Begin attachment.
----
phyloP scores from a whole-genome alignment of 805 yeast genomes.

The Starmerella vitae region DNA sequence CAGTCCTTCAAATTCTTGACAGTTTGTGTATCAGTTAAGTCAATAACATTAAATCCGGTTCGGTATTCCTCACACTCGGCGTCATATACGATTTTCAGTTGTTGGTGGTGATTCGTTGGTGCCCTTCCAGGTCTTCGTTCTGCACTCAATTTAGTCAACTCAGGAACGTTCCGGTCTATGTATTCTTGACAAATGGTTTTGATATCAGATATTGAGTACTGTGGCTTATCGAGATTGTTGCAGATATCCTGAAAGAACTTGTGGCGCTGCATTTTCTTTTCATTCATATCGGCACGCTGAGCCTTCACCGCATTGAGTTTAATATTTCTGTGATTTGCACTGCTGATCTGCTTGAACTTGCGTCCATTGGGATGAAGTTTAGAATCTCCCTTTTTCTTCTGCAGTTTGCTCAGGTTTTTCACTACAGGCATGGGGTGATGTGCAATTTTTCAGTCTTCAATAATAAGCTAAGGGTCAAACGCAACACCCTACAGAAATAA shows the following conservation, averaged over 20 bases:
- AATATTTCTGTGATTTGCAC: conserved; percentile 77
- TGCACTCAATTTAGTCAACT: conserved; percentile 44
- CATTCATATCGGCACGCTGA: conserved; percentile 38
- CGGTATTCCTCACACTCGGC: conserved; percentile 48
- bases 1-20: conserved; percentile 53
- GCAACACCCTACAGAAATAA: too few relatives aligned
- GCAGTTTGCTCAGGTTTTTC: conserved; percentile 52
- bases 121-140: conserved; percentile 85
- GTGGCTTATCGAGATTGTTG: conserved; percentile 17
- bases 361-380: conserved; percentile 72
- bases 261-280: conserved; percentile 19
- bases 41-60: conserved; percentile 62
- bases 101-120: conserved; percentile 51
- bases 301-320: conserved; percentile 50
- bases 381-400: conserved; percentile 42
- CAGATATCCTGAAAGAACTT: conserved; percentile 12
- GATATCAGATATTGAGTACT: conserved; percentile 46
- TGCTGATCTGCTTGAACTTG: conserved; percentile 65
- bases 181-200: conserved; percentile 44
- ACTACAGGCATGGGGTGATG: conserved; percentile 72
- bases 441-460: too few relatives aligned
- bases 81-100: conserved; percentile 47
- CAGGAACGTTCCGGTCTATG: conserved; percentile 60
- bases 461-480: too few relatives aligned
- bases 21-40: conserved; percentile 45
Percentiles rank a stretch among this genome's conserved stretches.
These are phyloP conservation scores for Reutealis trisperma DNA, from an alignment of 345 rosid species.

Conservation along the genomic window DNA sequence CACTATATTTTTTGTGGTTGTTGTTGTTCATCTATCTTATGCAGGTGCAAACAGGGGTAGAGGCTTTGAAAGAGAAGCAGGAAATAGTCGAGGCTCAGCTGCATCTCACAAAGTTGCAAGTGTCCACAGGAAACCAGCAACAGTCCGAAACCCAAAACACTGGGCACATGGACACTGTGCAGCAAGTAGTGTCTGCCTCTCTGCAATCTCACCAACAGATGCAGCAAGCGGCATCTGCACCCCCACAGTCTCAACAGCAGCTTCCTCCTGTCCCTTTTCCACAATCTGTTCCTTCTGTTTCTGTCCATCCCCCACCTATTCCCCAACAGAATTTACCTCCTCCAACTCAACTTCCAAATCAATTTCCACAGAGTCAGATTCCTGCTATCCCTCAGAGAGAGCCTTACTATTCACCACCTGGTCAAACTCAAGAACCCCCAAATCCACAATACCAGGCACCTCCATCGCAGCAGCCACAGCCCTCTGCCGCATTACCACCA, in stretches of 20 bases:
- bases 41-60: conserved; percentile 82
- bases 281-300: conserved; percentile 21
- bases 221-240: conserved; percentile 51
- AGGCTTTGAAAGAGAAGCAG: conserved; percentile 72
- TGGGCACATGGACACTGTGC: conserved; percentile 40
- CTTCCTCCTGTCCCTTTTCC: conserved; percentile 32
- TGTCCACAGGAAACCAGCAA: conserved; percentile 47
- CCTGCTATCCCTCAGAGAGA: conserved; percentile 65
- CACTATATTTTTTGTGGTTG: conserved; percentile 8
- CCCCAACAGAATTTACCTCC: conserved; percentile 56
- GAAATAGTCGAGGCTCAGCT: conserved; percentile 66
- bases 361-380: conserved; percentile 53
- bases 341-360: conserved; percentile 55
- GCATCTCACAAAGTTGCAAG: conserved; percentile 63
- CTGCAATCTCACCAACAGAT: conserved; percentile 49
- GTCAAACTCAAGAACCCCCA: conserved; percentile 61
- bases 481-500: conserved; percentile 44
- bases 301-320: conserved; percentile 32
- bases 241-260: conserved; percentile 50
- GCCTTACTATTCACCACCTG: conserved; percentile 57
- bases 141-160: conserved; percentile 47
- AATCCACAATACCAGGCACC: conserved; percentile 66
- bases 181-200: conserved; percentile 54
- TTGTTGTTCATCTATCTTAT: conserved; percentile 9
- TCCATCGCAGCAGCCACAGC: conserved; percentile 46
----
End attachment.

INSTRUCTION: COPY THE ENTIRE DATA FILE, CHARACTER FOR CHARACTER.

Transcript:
phyloP scores from a whole-genome alignment of 805 yeast genomes.

The Starmerella vitae region DNA sequence CAGTCCTTCAAATTCTTGACAGTTTGTGTATCAGTTAAGTCAATAACATTAAATCCGGTTCGGTATTCCTCACACTCGGCGTCATATACGATTTTCAGTTGTTGGTGGTGATTCGTTGGTGCCCTTCCAGGTCTTCGTTCTGCACTCAATTTAGTCAACTCAGGAACGTTCCGGTCTATGTATTCTTGACAAATGGTTTTGATATCAGATATTGAGTACTGTGGCTTATCGAGATTGTTGCAGATATCCTGAAAGAACTTGTGGCGCTGCATTTTCTTTTCATTCATATCGGCACGCTGAGCCTTCACCGCATTGAGTTTAATATTTCTGTGATTTGCACTGCTGATCTGCTTGAACTTGCGTCCATTGGGATGAAGTTTAGAATCTCCCTTTTTCTTCTGCAGTTTGCTCAGGTTTTTCACTACAGGCATGGGGTGATGTGCAATTTTTCAGTCTTCAATAATAAGCTAAGGGTCAAACGCAACACCCTACAGAAATAA shows the following conservation, averaged over 20 bases:
- AATATTTCTGTGATTTGCAC: conserved; percentile 77
- TGCACTCAATTTAGTCAACT: conserved; percentile 44
- CATTCATATCGGCACGCTGA: conserved; percentile 38
- CGGTATTCCTCACACTCGGC: conserved; percentile 48
- bases 1-20: conserved; percentile 53
- GCAACACCCTACAGAAATAA: too few relatives aligned
- GCAGTTTGCTCAGGTTTTTC: conserved; percentile 52
- bases 121-140: conserved; percentile 85
- GTGGCTTATCGAGATTGTTG: conserved; percentile 17
- bases 361-380: conserved; percentile 72
- bases 261-280: conserved; percentile 19
- bases 41-60: conserved; percentile 62
- bases 101-120: conserved; percentile 51
- bases 301-320: conserved; percentile 50
- bases 381-400: conserved; percentile 42
- CAGATATCCTGAAAGAACTT: conserved; percentile 12
- GATATCAGATATTGAGTACT: conserved; percentile 46
- TGCTGATCTGCTTGAACTTG: conserved; percentile 65
- bases 181-200: conserved; percentile 44
- ACTACAGGCATGGGGTGATG: conserved; percentile 72
- bases 441-460: too few relatives aligned
- bases 81-100: conserved; percentile 47
- CAGGAACGTTCCGGTCTATG: conserved; percentile 60
- bases 461-480: too few relatives aligned
- bases 21-40: conserved; percentile 45
Percentiles rank a stretch among this genome's conserved stretches.
These are phyloP conservation scores for Reutealis trisperma DNA, from an alignment of 345 rosid species.

Conservation along the genomic window DNA sequence CACTATATTTTTTGTGGTTGTTGTTGTTCATCTATCTTATGCAGGTGCAAACAGGGGTAGAGGCTTTGAAAGAGAAGCAGGAAATAGTCGAGGCTCAGCTGCATCTCACAAAGTTGCAAGTGTCCACAGGAAACCAGCAACAGTCCGAAACCCAAAACACTGGGCACATGGACACTGTGCAGCAAGTAGTGTCTGCCTCTCTGCAATCTCACCAACAGATGCAGCAAGCGGCATCTGCACCCCCACAGTCTCAACAGCAGCTTCCTCCTGTCCCTTTTCCACAATCTGTTCCTTCTGTTTCTGTCCATCCCCCACCTATTCCCCAACAGAATTTACCTCCTCCAACTCAACTTCCAAATCAATTTCCACAGAGTCAGATTCCTGCTATCCCTCAGAGAGAGCCTTACTATTCACCACCTGGTCAAACTCAAGAACCCCCAAATCCACAATACCAGGCACCTCCATCGCAGCAGCCACAGCCCTCTGCCGCATTACCACCA, in stretches of 20 bases:
- bases 41-60: conserved; percentile 82
- bases 281-300: conserved; percentile 21
- bases 221-240: conserved; percentile 51
- AGGCTTTGAAAGAGAAGCAG: conserved; percentile 72
- TGGGCACATGGACACTGTGC: conserved; percentile 40
- CTTCCTCCTGTCCCTTTTCC: conserved; percentile 32
- TGTCCACAGGAAACCAGCAA: conserved; percentile 47
- CCTGCTATCCCTCAGAGAGA: conserved; percentile 65
- CACTATATTTTTTGTGGTTG: conserved; percentile 8
- CCCCAACAGAATTTACCTCC: conserved; percentile 56
- GAAATAGTCGAGGCTCAGCT: conserved; percentile 66
- bases 361-380: conserved; percentile 53
- bases 341-360: conserved; percentile 55
- GCATCTCACAAAGTTGCAAG: conserved; percentile 63
- CTGCAATCTCACCAACAGAT: conserved; percentile 49
- GTCAAACTCAAGAACCCCCA: conserved; percentile 61
- bases 481-500: conserved; percentile 44
- bases 301-320: conserved; percentile 32
- bases 241-260: conserved; percentile 50
- GCCTTACTATTCACCACCTG: conserved; percentile 57
- bases 141-160: conserved; percentile 47
- AATCCACAATACCAGGCACC: conserved; percentile 66
- bases 181-200: conserved; percentile 54
- TTGTTGTTCATCTATCTTAT: conserved; percentile 9
- TCCATCGCAGCAGCCACAGC: conserved; percentile 46